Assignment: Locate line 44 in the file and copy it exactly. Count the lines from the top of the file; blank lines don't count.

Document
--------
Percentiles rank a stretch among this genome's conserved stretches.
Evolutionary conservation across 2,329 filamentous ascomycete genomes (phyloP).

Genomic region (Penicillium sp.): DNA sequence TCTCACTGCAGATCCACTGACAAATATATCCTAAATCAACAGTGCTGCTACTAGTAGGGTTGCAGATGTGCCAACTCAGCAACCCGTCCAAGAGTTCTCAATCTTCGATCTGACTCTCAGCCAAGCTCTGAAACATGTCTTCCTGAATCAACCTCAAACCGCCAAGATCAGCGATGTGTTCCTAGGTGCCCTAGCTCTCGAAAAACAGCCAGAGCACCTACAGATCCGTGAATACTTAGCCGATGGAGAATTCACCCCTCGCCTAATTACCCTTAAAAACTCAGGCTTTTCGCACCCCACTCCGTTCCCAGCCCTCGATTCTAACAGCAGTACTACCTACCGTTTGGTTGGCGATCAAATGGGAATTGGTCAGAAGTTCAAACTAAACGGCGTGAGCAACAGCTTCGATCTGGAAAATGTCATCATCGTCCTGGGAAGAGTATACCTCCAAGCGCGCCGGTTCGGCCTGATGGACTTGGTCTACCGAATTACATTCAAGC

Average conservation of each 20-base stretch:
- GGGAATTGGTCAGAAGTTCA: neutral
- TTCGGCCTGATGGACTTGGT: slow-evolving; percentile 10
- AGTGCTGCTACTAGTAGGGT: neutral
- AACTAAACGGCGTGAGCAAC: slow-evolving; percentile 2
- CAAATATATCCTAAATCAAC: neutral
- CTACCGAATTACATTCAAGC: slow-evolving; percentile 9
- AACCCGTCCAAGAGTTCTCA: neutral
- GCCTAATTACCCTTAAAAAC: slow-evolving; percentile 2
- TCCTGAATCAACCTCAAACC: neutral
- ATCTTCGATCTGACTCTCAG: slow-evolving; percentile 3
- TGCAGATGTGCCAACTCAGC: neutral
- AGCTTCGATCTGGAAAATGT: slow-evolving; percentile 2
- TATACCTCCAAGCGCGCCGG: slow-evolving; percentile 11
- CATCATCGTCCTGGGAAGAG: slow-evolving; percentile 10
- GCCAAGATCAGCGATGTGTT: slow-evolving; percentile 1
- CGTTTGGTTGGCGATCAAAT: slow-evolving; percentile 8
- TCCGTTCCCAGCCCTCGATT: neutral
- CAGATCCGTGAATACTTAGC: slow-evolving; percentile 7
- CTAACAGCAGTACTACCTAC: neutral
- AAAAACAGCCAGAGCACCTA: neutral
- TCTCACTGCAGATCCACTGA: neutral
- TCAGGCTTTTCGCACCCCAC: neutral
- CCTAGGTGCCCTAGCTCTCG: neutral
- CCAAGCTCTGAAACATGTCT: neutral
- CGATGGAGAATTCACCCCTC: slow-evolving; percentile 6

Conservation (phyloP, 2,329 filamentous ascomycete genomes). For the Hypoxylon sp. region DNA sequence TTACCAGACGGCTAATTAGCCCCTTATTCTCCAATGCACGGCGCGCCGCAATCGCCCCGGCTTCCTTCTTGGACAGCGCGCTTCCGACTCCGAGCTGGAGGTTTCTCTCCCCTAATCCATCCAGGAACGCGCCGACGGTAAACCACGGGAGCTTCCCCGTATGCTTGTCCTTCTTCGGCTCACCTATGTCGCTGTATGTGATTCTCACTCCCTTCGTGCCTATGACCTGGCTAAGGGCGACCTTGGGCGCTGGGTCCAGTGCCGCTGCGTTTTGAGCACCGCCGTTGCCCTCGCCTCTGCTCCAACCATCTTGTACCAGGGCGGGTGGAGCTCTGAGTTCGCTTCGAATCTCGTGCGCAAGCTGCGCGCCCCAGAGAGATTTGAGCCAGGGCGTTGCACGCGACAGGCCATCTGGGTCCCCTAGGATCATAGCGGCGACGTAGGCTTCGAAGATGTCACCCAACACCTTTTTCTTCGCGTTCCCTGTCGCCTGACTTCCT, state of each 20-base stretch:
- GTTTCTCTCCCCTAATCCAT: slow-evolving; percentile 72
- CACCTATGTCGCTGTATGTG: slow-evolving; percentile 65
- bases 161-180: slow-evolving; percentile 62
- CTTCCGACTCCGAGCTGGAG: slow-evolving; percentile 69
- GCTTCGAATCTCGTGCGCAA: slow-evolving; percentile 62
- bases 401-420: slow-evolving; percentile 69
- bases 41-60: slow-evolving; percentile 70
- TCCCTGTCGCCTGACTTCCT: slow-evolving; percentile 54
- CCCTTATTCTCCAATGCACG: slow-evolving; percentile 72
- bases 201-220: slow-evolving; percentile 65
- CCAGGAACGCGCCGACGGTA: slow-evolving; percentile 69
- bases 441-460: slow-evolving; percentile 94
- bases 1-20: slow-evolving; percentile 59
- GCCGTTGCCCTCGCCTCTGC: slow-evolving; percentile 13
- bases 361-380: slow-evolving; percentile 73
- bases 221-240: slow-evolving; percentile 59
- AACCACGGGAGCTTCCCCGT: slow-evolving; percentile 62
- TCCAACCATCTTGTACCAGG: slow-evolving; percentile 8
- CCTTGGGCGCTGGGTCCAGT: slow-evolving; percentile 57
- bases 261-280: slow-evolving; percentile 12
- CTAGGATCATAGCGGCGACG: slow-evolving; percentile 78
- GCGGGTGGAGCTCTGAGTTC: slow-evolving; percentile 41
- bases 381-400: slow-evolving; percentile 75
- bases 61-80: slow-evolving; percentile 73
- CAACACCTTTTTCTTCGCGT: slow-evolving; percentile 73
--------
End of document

- GCCGTTGCCCTCGCCTCTGC: slow-evolving; percentile 13